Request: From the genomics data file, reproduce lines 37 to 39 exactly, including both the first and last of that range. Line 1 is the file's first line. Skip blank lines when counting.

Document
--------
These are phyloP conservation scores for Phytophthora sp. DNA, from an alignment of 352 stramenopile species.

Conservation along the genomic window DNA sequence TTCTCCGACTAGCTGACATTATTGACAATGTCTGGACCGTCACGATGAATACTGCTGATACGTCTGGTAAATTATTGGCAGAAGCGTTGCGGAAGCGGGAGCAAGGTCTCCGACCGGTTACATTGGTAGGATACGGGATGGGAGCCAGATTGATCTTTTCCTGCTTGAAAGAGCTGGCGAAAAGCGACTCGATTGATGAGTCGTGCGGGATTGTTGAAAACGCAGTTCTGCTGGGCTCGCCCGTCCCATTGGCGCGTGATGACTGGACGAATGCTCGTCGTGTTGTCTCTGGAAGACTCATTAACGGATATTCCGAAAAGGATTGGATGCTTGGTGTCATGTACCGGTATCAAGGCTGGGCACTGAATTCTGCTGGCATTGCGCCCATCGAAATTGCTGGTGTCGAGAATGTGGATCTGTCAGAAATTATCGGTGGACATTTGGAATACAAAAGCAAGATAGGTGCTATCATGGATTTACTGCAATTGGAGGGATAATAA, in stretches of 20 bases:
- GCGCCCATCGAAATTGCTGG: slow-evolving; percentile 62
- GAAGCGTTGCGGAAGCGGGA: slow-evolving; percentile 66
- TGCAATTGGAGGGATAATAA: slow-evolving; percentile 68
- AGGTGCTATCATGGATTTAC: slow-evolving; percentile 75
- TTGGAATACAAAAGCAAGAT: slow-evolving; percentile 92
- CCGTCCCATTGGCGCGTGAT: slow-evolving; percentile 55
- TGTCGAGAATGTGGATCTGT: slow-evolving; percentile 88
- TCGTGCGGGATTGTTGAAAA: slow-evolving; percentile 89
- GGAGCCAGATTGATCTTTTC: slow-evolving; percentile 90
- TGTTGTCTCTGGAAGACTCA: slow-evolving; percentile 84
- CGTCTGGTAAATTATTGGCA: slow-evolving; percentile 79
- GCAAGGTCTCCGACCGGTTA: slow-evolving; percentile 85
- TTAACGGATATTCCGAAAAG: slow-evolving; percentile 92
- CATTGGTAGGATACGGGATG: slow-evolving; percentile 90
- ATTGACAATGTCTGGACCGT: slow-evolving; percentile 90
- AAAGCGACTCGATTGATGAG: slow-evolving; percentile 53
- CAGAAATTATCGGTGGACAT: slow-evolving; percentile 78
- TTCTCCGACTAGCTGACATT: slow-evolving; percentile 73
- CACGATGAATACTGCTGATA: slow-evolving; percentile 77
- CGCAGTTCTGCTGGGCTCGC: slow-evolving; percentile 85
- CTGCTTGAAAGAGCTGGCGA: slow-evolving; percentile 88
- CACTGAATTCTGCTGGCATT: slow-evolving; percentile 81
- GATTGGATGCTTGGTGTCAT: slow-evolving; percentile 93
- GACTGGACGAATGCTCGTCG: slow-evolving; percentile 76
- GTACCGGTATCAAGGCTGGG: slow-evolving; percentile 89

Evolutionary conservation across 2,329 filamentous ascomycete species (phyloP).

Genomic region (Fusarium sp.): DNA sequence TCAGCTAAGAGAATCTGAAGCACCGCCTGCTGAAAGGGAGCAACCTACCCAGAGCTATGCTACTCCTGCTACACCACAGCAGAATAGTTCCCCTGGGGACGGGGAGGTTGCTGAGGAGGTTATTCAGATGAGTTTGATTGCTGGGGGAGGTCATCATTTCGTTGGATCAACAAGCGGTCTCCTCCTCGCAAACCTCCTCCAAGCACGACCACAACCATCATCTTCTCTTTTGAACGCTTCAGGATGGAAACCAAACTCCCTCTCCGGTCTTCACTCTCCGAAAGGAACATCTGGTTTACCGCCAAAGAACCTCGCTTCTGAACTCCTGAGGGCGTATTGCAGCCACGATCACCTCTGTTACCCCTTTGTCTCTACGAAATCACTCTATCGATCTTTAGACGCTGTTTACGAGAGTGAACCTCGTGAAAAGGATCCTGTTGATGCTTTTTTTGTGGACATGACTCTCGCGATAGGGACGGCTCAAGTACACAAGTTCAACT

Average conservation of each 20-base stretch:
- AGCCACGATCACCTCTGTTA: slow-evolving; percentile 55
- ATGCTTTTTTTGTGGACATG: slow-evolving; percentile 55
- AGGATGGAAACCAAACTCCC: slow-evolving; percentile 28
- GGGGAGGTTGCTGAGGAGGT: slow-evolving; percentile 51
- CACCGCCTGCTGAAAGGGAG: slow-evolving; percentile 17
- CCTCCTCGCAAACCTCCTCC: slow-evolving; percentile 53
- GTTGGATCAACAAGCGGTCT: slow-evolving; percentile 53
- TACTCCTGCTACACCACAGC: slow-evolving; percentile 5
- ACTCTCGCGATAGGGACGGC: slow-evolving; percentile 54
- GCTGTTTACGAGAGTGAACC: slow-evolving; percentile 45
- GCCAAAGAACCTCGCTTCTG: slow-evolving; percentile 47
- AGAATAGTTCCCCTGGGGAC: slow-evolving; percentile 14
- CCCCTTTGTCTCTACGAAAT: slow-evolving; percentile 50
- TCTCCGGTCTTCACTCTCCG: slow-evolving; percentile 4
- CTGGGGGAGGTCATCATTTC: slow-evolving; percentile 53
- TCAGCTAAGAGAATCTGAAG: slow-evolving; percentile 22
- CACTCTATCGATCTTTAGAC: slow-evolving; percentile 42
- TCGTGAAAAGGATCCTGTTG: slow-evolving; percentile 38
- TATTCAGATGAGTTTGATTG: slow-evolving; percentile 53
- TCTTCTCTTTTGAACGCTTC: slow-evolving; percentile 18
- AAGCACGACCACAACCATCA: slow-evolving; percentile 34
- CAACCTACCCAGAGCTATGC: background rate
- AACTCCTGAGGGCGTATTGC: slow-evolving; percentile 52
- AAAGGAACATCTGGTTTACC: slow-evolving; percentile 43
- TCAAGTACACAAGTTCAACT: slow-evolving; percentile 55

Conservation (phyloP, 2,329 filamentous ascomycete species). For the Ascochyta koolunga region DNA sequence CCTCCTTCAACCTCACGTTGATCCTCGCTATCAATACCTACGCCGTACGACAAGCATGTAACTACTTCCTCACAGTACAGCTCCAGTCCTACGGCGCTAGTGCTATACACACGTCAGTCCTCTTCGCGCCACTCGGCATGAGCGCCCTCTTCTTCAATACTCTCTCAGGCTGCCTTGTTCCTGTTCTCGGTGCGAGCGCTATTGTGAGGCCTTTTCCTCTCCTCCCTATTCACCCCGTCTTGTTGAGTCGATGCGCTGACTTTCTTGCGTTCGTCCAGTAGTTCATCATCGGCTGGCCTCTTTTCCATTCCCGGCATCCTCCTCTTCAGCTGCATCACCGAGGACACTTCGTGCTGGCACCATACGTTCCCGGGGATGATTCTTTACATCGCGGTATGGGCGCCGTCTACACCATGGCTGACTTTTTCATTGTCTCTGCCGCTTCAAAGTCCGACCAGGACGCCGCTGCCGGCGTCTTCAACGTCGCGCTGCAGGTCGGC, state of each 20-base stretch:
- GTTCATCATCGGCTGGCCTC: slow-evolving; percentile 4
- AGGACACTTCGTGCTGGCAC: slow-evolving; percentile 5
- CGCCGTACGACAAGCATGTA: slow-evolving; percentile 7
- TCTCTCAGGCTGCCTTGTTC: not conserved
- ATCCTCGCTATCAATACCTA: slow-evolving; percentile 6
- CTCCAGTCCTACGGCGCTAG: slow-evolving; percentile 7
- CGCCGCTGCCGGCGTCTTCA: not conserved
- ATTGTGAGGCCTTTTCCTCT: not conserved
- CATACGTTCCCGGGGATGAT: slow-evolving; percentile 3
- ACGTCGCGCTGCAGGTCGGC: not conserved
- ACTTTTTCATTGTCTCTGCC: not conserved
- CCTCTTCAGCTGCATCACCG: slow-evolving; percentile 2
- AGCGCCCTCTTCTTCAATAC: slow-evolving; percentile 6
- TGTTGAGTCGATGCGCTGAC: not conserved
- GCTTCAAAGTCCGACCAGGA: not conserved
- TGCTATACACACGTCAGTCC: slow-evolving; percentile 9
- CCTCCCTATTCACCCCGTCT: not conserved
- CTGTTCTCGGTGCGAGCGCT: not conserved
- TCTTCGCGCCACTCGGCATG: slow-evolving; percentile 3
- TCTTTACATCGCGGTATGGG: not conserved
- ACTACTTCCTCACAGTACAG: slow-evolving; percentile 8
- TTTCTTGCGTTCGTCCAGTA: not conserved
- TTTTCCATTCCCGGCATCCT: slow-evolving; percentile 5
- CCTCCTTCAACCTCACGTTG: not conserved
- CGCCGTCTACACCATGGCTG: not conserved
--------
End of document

- GTTGGATCAACAAGCGGTCT: slow-evolving; percentile 53
- TACTCCTGCTACACCACAGC: slow-evolving; percentile 5
- ACTCTCGCGATAGGGACGGC: slow-evolving; percentile 54